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come and kick me up the arse, feel like a shit mum after an awful physio appointment..

(38 Posts)
hazeyjane Mon 20-Aug-12 15:41:01

..ds had an appointment with the physio and ot today, it was awful. They have said before about how difficult it is to assess ds, as he has bad separation anxiety, is very clingy to me and is very wary of other people, and certain situations.

So today, he isn't doing too badly, playing next to me, whilst I am talking. Then the ot asked me to move away from him to the other side of the room, which I did. Ds fell to the floor crying, and the ot, said right now how would you normally react in this situation. I was kind of thrown, and they said i should just sit and say - 'ds, if you stop crying i will pick you up' and ask him to come to me.

After 10 minutes (I checked the clock) ds - still screaming,started to wriggle across the floor to me, he can't get up off the floor on his own because of his low tone, and by this time he was absolutely hysterical and just collapsed again, I picked him up and there was snot and drool everywhere, he was sweating and cold, and then he screamed for the rest of the session.

I don't know whether I feel more awful for not picking him up straight away when he was in such a state, or whether I feel so bad because I am obviously causing ds's seperation anxiety, by being too soft The only way we get him to sleep is by having him sleep with us, this must make it worse. I have sat the girls down with some sweets and ds is curled up on the sofa, and I am trying to hold it together because I just feel like crying my eyes out.

porridgelover Mon 20-Aug-12 16:06:13

Oh no, thats awful.
I dont know your situation but I am shocked that the OT/PT would allow him to be upset for that long.
Can they not treat 'through' you until he is happy to go to them?

You are not a shit care enough to bring him for the help he needs and you listened to the advice you were given. Be fair to yourself.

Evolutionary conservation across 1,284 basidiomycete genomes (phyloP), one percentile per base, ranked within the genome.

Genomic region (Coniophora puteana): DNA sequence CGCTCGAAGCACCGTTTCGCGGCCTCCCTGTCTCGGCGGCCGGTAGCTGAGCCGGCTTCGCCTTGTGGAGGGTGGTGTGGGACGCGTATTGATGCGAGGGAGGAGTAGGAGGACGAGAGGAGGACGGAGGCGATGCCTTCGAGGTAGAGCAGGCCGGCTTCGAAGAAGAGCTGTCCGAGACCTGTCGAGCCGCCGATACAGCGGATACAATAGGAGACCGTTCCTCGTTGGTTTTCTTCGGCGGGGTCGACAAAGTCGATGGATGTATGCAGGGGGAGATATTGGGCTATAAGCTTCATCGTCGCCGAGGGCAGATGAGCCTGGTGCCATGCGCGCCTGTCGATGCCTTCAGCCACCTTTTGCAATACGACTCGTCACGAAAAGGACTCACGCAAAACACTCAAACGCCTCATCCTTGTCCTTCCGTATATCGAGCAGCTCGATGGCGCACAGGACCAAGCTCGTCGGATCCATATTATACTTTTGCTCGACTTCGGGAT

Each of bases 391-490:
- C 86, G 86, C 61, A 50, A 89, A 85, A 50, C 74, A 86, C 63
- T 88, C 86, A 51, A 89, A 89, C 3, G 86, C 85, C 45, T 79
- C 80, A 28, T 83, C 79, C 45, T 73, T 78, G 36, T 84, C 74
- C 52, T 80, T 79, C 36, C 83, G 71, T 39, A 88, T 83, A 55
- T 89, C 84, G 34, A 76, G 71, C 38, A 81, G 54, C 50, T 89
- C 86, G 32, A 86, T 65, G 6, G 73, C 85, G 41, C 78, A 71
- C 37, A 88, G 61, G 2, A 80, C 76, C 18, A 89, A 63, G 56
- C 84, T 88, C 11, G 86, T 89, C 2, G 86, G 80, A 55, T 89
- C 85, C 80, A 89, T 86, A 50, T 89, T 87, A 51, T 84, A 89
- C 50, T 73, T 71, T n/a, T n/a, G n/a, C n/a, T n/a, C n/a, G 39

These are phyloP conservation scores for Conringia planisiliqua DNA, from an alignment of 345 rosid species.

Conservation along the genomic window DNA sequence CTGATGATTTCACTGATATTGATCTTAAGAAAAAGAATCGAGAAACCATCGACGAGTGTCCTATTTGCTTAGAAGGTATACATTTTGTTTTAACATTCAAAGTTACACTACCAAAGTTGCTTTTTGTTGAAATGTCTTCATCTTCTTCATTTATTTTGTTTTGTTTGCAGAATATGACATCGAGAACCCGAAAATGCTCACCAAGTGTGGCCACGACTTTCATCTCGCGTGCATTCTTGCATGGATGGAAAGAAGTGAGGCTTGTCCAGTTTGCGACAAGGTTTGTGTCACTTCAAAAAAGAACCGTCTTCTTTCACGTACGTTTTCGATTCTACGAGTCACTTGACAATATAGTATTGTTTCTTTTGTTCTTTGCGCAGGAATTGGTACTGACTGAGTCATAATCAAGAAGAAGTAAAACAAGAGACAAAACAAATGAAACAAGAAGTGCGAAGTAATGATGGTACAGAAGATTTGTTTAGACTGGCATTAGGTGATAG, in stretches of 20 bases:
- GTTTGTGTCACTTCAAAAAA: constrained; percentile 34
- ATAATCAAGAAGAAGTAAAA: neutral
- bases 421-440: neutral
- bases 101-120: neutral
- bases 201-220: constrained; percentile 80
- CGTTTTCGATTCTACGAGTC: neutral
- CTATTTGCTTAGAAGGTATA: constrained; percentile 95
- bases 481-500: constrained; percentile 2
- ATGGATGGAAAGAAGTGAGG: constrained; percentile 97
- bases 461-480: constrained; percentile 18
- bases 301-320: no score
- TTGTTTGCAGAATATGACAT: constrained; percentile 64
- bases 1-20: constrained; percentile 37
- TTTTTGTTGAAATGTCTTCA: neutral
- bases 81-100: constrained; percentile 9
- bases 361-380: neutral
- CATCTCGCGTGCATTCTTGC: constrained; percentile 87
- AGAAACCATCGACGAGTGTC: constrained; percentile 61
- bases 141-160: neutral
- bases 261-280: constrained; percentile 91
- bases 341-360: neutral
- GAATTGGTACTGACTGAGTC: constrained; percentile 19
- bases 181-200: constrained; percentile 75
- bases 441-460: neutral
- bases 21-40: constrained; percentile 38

dev9aug Mon 20-Aug-12 16:14:22

Well... I will raise you in the shit mums stakes then. I have never let DS1 cry in his life if I can help it, one of us always sleeps with him and I have given up work right now so I can spend more time with him at home. He is a very anxious child and we are doing ABA at home which is hard work for him and I want him to feel secure.
Oh btw, I am not the mum, I am his dad. if we were to compare, ours have got two of us wrapped around his fingers, so I am definitely winning in the shit mum/dads stakes.

Look, if it was so easy for our kids, do they think they would be anxious in the first place!! Yes being tough on them might help in some situations but when they are already anxious being tough on them is surely going to be counter productive.
Chin up, from what I have read of you, you are doing very well for your DS.

TheNinjaGooseIsOnAMission Mon 20-Aug-12 17:50:55

it should be the physio and ot that are feeling bad, not you. What on earth were they playing at and what have they achieved? DD3 wouldn't do things with her therapists when she was little (loves them all now btw and has a completely new team since changing school with no problem) and it was never an issue, they just used to get me to do things, assessing her was never a problem.

zzzzz Mon 20-Aug-12 17:51:59

Firstly I have to say I really don't know what OT's are supposed to do? Are they parenting experts? Psychologists?

I have 5 children and have never left any of them to cry. 2 of mine have sn dd3 has life threatening epilepsy and med induced anxiety, ds1 has a severe language disorder and associated problems, and hyper mobile joints.

What was leaving him on the floor crying supposed to teach him? If he is more vulnerable isn't it sensible tha he is more attached?